Volunteers help keep parks in top shape

Hundreds turn out for annual family cleanup event

November 14, 2007|By Lisa Silverman | Lisa Silverman,sun reporter

Dressed in a baseball cap, army pants, long-sleeve T-shirt and gloves, 7-year-old Zachary Deming was hard at work raking leaves at Centennial Park in Ellicott City. A member of Cub Scout Pack 361, the first-grader at Centennial Lane Elementary School enjoyed the time he spent Saturday at the park, despite the cool temperatures.

"I participated this morning because it's fun," Zachary said. "I really like helping out the park."

His mother, Sandy, agreed.

"A park cleanup really brings the community together," said the Ellicott City resident. "It's really important to give back to a community which gives so much to us. We've spent countless hours in the park, and I'm happy to help out."

The Demings, along with about 325 other people, participated in the Howard County Department of Recreation and Park's eighth Family Volunteer Day, a program sponsored by the Points of Light Foundation. About 75 of the volunteers raked leaves alongside the Demings at Centennial Park, while the others took on similar projects at seven other Howard County recreational areas, including Cedar Lane Park, Cypress Meade Park, Patapsco Female Institute, Patuxent Branch Trail, Savage, Schooley Mill Park and West Friendship Park.

The program was designed to clean up and beautify parks and historic sites and to teach children the importance of community service and to encourage it at an early age.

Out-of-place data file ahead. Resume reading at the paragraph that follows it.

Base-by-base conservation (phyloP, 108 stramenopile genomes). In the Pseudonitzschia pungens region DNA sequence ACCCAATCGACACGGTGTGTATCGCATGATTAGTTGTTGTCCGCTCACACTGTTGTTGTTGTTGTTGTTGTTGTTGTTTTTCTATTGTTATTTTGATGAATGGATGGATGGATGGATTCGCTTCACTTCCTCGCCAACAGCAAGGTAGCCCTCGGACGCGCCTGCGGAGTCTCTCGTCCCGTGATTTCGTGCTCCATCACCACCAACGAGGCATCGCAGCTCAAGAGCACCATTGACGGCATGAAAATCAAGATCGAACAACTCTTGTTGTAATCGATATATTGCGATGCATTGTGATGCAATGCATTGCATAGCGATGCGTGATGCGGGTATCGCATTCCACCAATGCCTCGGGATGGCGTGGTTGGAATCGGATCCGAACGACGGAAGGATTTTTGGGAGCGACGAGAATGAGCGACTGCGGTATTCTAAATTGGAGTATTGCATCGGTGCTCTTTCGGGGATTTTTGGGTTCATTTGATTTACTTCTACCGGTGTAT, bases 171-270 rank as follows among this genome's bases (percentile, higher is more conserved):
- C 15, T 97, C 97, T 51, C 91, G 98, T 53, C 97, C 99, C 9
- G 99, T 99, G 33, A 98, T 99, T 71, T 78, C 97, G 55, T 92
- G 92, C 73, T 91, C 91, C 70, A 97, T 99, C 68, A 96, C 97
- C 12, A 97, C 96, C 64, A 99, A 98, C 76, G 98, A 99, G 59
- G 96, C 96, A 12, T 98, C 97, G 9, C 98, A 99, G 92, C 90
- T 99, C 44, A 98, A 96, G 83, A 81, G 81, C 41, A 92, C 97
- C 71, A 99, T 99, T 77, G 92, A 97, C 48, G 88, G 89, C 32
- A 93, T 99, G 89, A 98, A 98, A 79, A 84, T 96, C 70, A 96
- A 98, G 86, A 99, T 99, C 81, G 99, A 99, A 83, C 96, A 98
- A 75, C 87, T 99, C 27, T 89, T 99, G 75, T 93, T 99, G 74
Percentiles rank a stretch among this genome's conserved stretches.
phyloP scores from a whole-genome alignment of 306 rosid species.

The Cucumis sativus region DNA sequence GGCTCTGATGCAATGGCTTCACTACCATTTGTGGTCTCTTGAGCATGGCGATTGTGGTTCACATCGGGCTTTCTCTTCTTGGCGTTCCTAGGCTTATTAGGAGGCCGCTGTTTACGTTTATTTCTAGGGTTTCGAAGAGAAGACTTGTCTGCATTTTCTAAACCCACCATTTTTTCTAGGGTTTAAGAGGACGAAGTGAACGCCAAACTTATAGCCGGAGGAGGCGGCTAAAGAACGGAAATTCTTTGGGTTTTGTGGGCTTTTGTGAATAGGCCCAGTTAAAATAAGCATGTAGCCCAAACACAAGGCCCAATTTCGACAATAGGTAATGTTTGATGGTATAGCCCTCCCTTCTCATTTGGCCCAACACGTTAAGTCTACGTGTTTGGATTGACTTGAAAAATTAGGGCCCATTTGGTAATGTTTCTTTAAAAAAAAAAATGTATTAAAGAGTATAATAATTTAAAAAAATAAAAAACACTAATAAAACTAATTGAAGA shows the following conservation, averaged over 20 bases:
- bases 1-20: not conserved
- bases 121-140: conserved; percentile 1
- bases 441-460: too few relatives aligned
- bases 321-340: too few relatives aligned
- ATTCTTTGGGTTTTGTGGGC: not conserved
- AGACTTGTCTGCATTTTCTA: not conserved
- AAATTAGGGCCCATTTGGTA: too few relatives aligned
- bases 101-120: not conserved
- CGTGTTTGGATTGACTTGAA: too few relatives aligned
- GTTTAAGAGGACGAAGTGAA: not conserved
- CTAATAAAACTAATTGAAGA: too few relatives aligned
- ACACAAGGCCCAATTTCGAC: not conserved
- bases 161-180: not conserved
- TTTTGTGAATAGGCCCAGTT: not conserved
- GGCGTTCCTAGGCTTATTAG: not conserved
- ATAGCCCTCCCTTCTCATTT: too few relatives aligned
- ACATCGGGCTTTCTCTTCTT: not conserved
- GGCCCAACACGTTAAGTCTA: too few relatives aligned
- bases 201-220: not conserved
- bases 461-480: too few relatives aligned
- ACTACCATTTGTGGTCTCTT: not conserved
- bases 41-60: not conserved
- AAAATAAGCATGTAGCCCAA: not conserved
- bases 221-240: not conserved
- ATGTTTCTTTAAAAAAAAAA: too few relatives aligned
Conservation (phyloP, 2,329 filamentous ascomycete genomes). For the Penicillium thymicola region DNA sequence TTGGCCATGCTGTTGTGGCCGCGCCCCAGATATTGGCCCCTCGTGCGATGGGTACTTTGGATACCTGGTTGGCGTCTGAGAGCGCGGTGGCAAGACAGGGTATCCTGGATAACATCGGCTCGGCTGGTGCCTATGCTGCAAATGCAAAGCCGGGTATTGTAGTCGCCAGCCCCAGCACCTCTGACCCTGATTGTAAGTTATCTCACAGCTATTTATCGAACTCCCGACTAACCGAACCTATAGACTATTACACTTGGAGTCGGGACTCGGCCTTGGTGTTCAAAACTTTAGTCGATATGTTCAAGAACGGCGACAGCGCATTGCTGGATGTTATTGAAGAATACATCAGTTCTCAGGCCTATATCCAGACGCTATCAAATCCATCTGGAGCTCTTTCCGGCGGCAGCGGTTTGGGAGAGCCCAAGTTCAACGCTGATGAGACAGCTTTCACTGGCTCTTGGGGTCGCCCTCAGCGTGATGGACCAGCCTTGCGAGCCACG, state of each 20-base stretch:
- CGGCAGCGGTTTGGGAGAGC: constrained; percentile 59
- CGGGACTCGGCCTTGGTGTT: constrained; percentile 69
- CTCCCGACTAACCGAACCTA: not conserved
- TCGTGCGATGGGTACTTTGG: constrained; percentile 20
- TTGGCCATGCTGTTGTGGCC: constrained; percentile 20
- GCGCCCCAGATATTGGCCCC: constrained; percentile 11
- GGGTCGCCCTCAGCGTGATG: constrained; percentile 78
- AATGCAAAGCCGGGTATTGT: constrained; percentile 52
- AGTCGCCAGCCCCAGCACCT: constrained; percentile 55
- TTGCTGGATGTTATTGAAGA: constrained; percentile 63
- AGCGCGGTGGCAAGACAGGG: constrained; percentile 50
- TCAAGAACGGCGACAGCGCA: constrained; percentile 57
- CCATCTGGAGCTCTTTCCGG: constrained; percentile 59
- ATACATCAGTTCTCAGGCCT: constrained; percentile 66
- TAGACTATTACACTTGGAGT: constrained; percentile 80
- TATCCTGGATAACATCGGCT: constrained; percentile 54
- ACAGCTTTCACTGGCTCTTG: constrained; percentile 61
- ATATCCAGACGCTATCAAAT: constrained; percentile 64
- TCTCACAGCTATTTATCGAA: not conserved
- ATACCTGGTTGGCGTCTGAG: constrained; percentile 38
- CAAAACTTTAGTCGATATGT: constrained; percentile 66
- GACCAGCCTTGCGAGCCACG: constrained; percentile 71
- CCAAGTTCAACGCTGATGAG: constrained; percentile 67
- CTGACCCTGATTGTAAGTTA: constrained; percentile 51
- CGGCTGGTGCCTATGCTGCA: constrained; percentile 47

"We were looking to do something to bring the community together and to give back at the same time," said Ann Combs, volunteer coordinator for the Department of Recreation and Parks.

Other members of the troop had similar feelings about the day. Kevin Lehr, a seventh-grader at Burleigh Manor Middle School, has been participating in the event for five years.

"I like cleaning up the community," he said. "The cold doesn't scare me. I'm used to it."

In addition to Pack 361, several other groups and individuals took part in the event at Centennial Park. However, the cold temperatures likely kept some volunteers away, Combs said.

The Moms Group of East Columbia participated in Family Volunteer Day for the first time. Children as young as Dara Glenn's son, Eli, 18 months old, took part.

"There are a lot of new moms who are probably scared their kids might get sick," said Glenn, the club's administrative vice president. "I'm still having a lot of fun and am glad we signed up. It is definitely something that I hope we do again next year."

John O'Rourke, a Howard Community College student, joined the Moms Club in the park cleanup.

"It really brings the community together to help keep parks clean," he said. "I'm enjoying helping to put the parks to rest for the winter."

Several school groups participated, including Centennial High School's Environmental Club and the National Honor Society chapters from River Hill and Mount Hebron high schools.

"Service is really important," said Angela Maupin, a Centennial sophomore. "This was a great opportunity to help the environment."

"It's good to give back to the community," said Edward Yu, a River Hill junior. "NHS is all about that. It's a good experience for everyone."

"This event really helps people connect to the parks in the area and gives them a sense of stewardship and appreciation for parks," said John Byrd, chief of the Bureau of Parks and Program Services for the Department of Recreation and Parks.

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